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Help me identify this Dove insert!

Post in 'Classic Wood Stove Forums (prior to approx. 1993)' started by boonefrog, Nov 10, 2010.

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  1. boonefrog

    boonefrog New Member

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    Hey folks,

    New here and to wood-burning stoves. I purchased the stove you see below (attachment) recently for what I think was a good deal ($490) from a local Habitat for Humanity Home Store ...but I have no idea what kind it is! I'm trying to figure out the make and model so I can hopefully track down a user manual and learn how to heat efficiently with it and get more active here on the forums. Any help would be much appreciated! Thanks!

    PS: it looks a lot like this stove, which makes me think it's a Dove brand?
    http://www.woodstove-parts.com/images/dove_insert.jpg

    Attached Files:

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  2. boonefrog

    boonefrog New Member

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    bump.

    No ideas here, folks?
  3. tickbitty

    tickbitty Minister of Fire

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    Is there no name on the plaque above the door? It looks 70's or at most 80s and like a Buck stove insert maybe or something. It's not an EPA rated stove and is probably a "slammer" as they say, meaning it's backed up directly into the fireplace opening and vents freely into your masonry fireplace. If it's got a round flu opening in back you might be able to hook up a liner to it for a safer more efficient install, but if the opening that vents is several holes or a big slot or rectangle then it's a slammer, so you have to make sure the chimney's nice and clean and sound and make sure the seal around the front is really good when you install it.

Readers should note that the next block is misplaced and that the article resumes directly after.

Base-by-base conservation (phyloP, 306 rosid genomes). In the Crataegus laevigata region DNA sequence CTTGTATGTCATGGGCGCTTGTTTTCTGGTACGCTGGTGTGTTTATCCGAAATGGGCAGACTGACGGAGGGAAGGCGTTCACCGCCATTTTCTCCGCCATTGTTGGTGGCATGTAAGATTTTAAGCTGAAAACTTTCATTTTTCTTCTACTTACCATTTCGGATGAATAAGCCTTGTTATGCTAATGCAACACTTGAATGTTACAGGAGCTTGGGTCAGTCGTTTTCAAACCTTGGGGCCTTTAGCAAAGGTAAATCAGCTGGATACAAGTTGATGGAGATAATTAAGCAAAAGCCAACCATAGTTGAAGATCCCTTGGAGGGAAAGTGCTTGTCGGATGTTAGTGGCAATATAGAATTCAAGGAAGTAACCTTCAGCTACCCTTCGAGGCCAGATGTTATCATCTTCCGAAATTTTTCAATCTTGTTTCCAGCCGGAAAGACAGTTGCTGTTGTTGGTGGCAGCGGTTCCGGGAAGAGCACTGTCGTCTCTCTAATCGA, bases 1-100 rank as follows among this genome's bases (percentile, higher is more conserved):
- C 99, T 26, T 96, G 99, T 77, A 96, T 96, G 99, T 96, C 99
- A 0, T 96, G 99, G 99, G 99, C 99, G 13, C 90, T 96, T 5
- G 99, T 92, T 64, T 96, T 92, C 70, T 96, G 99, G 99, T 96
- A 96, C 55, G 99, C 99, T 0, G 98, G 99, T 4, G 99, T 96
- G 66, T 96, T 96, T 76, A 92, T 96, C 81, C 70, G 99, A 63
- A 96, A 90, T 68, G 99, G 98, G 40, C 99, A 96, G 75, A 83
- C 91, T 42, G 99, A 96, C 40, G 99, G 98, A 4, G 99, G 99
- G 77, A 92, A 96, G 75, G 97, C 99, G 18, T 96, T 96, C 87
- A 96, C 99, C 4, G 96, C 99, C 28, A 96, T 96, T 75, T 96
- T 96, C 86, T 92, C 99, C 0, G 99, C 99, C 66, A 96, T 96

4. boonefrog

    boonefrog New Member

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    Couldn't find any nameplate. And yeah, it sounds like a "slammer." Are these inefficient? I remember it has a big, elongated slot in the back. We sealed the front plate pretty well I think and had the chimney cleaned a week prior to install. The chimney cleaner said we had a (terra cotta i think?) liner that was in nice shape in there.

    Don't the side grates look similar to the Dove though? Also, the 4 blower outlets, the vertical brass edging, hinges, and brass knobs on top are all identical. Were there just similar parts used in multiple stoves? It seems fairly new as it's in great shape and its got a thermostat that auto-kicks on the blower. I'd really like to know so I can find an owners manual or get an idea how to run it well... right now I'm sure we are doing things rather inefficiently!
  5. firefighterjake

    firefighterjake Minister of Fire

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    Looks like something that was in my grandmother's house . . . no, wait a minute . . . I'm thinking of her combination record/8-track tape player/speakers with grills in a 5-foot long wood console. ;)
  6. Fsappo

    Fsappo Minister of Fire